Friday, 19 January 2018, from 2 to 4pm, Language Center (Fabianinkatu 26), seminar room 309.
The world’s marine ecosystems change naturally across both space and time, and in so doing they provide a challenge for law. Law is designed to ensure certainty; as such, it tends to grant rights and entrench agreed ways of behaving, including agreed ways of interacting with ecosystems. The result is that law cannot easily respond to either natural changes in ecosystems or to the impacts of human use of the oceans. This in itself is problematic – it paves the way for overfishing, and for floating islands of plastics and other rubbish. If law is to be fit for the purpose of managing dynamic three-dimensional marine ecosystems, it may have to change. The question then is: how should it change?
Traditionally, international law regulated use of the oceans by dividing them, the uses made of them, and the problems that arise, into sectors. This division of the oceans, largely made on the basis of lines drawn on two-dimensional maps, has given individual states jurisdiction over certain areas of the oceans, with the high seas left for all to use as they wish. Sometimes these individual states come together to form groups, sharing their jurisdiction to address single-issue problems such as overfishing or marine pollution. As often as states cooperate in the management of the marine environment, disputes over its use will arise. The result is a fragmented, or perhaps perforated, system of governance. Although some legal structures and norms exist, there are significant holes in the system.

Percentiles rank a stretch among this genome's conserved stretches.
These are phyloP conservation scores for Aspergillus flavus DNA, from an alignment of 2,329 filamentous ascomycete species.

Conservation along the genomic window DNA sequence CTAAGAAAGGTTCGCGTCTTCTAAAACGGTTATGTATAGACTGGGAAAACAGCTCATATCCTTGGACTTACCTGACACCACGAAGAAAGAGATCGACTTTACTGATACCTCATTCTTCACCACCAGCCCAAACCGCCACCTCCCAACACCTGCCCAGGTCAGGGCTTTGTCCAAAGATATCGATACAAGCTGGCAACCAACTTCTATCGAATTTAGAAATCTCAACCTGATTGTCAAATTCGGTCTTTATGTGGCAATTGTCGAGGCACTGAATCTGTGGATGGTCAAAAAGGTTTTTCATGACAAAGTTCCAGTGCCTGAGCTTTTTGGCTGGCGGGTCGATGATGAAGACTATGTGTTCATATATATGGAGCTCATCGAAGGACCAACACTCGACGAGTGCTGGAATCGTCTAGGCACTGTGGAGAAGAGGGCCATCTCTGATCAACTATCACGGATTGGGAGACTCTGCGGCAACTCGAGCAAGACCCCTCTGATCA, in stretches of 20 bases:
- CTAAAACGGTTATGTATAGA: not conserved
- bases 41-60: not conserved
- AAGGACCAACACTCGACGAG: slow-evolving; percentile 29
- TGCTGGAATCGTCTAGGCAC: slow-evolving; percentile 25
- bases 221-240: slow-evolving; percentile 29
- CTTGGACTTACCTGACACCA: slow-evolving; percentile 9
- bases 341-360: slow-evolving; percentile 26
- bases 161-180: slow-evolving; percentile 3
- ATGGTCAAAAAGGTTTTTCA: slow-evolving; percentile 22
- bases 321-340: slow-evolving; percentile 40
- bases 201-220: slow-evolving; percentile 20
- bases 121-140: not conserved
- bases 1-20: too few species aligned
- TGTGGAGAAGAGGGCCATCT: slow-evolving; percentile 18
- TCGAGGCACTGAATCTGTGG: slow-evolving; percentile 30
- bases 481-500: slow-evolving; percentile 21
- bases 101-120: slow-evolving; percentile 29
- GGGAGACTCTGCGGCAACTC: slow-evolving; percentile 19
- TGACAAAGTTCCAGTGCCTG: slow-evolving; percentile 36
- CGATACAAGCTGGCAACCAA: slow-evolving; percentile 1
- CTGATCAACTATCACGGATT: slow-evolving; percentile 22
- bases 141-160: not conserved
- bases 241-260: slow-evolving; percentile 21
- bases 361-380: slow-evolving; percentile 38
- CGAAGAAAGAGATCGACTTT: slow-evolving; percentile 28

In this lecture, Elizabeth will contrast this traditional approach of international law to ocean governance with the more holistic approaches now being adopted, such as the ecosystem approach. In doing so, she will explore the gaps and problems that remain in the ability of international law to govern naturally dynamic three-dimensional marine ecosystems that are increasingly affected by human activities.
Professor Elizabeth Kirk is Professor of International Environmental Law at Nottingham Trent University, UK, and Deputy Chair of the Governing Board of the IUCN Academy of Environmental Law and sits on the Managing Board of the European Environmental Law Forum.
Elizabeth’s research highlights weaknesses in current understanding of the production of normativity in both national and international law and provides methods for better understanding these processes. For example, Elizabeth’s research shows that the form of law is less important than the content and that other factors, such as trust and educational activities may be more important, in the production of normativity.
It also changes conceptions of the role of science in both international and national environmental law, demonstrating that the role of science is often less significant than one would anticipate. Instead Elizabeth’s research has led to the insight that the key to normativity (and hence compliance) lies in the role played by a variety of actors in shaping the development of legal norms, through formal participation in decision-making, direct and indirect lobbying, the linking of disparate legal regimes and the creation of new cultural norms, which influence the development of legal norms and the implementation process.